...their beginnings in the world at large.
Abjure (Mycroft, Sherlock)
The very first day of Sherlock's life (the two thousand, seven hundred and thirty-seventh day of his), Mycroft held his brother close, gentle. He felt the tiny weight against his chest and promised, "I'll take care of you," when no one was there to hear but the two of them. He suspects now that he is the only person heartbroken by his failure to keep that first and only oath. It seemed much simpler—and perhaps more true—in the silent night of the nursery. In these grown-up days, he wonders whether the making or the breaking was the worse offense.
Taxonomy (John, Harry, Sherlock, Mycroft)
They used to play out on the corner, on afternoons when they were avoiding home. Harry would point to a passing stranger, John would come up with a story for them. Their standbys: the secret agent, the superhero, the cheating husband. The world carefully concentrated into characters and plotlines. John still catches himself doing it, some days.
Mycroft and Sherlock spent most of their afternoons in the park, books stacked between them. Mycroft would point, Sherlock would deduce, and they'd argue happily over observations, tendencies, predictions. They broke the world into pieces, neatly boxed and understood. Pity it couldn't last.
The world stretches out before him, black and white and brown like the chess board. People are disgusting, loud, unbearable, and they're liars.
It's so, so easy to push them one way, direct them in another, just like pieces on the board. They have no idea, and that makes it fun. Sometimes even a little challenging.
When he realizes people die, it's fascinating. Just a shell left, a bag of meat.
By the time he's seven, Jim gets used to people calling him learns to smile.
They're wrong. He's the only one who sees that nothing actually exists.
Acumen (Sherlock, Mummy)
The teacher shifts nervously under Mummy's keen stare. Sherlock can't blame him. He gazes around the familiar classroom with a bored eye, only half paying attention to the adults' conversation.
"He's very...well, he's very bright, obviously," Mr. Hashum is saying in a high voice.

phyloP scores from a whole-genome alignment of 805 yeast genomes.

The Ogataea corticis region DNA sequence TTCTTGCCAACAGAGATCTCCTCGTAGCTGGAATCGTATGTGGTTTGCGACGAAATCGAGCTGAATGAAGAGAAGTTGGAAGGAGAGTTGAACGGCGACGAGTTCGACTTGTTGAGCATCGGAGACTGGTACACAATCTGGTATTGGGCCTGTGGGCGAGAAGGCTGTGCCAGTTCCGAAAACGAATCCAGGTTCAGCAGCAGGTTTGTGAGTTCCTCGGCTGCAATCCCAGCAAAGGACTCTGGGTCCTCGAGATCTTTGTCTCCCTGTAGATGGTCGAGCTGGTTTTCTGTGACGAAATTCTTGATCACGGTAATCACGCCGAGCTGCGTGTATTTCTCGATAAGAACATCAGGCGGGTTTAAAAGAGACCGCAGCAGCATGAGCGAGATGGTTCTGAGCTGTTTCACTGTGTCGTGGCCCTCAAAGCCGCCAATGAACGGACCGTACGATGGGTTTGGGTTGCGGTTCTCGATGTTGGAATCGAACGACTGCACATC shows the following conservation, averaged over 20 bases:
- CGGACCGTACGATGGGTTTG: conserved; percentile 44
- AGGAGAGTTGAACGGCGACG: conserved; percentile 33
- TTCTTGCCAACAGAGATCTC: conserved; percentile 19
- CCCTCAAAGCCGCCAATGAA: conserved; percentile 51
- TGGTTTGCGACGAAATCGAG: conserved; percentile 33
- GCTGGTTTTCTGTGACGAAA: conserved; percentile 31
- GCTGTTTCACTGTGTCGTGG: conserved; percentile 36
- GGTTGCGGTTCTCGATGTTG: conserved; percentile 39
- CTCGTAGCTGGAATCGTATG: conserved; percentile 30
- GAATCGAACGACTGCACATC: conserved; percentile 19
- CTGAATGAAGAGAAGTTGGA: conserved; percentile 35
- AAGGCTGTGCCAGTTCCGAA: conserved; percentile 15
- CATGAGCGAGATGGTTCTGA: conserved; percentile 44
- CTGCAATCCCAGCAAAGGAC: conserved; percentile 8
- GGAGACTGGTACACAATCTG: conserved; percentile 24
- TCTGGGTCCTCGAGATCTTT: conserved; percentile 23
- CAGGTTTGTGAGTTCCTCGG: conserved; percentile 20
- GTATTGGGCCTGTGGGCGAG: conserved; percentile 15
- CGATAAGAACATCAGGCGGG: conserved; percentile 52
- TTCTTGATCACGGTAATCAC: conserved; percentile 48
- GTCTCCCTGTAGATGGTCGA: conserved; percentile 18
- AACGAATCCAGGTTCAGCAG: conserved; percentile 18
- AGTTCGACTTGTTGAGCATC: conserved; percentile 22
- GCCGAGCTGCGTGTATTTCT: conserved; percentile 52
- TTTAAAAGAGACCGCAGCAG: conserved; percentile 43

Nerves, Sherlock's brain supplies. He hasn't slept well.
"Yes," Mummy agrees with a smile in Sherlock's direction.
There is a but attached to the teacher's compliment: He's disruptive, he doesn't play along, the other children don't like him. Never to be voiced, now. Mummy knows anyway, but she understands, keeps smiling. Sherlock slumps, relieved.
When he was six, John wanted to be just like Harry. That lasted for about four months, which was pretty impressive, in retrospect. When he was eight, he wanted to be just like his dad. That lasted for longer than it should have, before he realized why his mom looked so tired and sad.
At fifteen, he wanted to be like Jack Simmons, who had every girl in lower sixth at his beck and call. When he caught Jack chasing Niri Barot down the back alley, he won his first fist fight. After that, he was plenty happy being himself.
He finds it in a corner of the parts shed, pushed behind a pile of mismatched fenders he's trying to sort out. It's clearly ancient, totally covered in brown rust. On closer inspection, the regulator's eaten through. The oil feed lines are shot too, but he can probably fix that. He stands there for a second with his hand on the bars, imagines sitting astride it and whipping down the road, catching eyes.
He works all summer for that bike, stays after, fixes her up and makes her run. Mr. Hendricks thinks he's insane. Lestrade's pretty sure he's in love.
"So, I, uh—I was wondering-" her head turned, big blue eyes widened in surprise, and John felt sweat break out on his palms.
Oh, bugger. His hands were shaking. This had been a terrible idea. He never should've-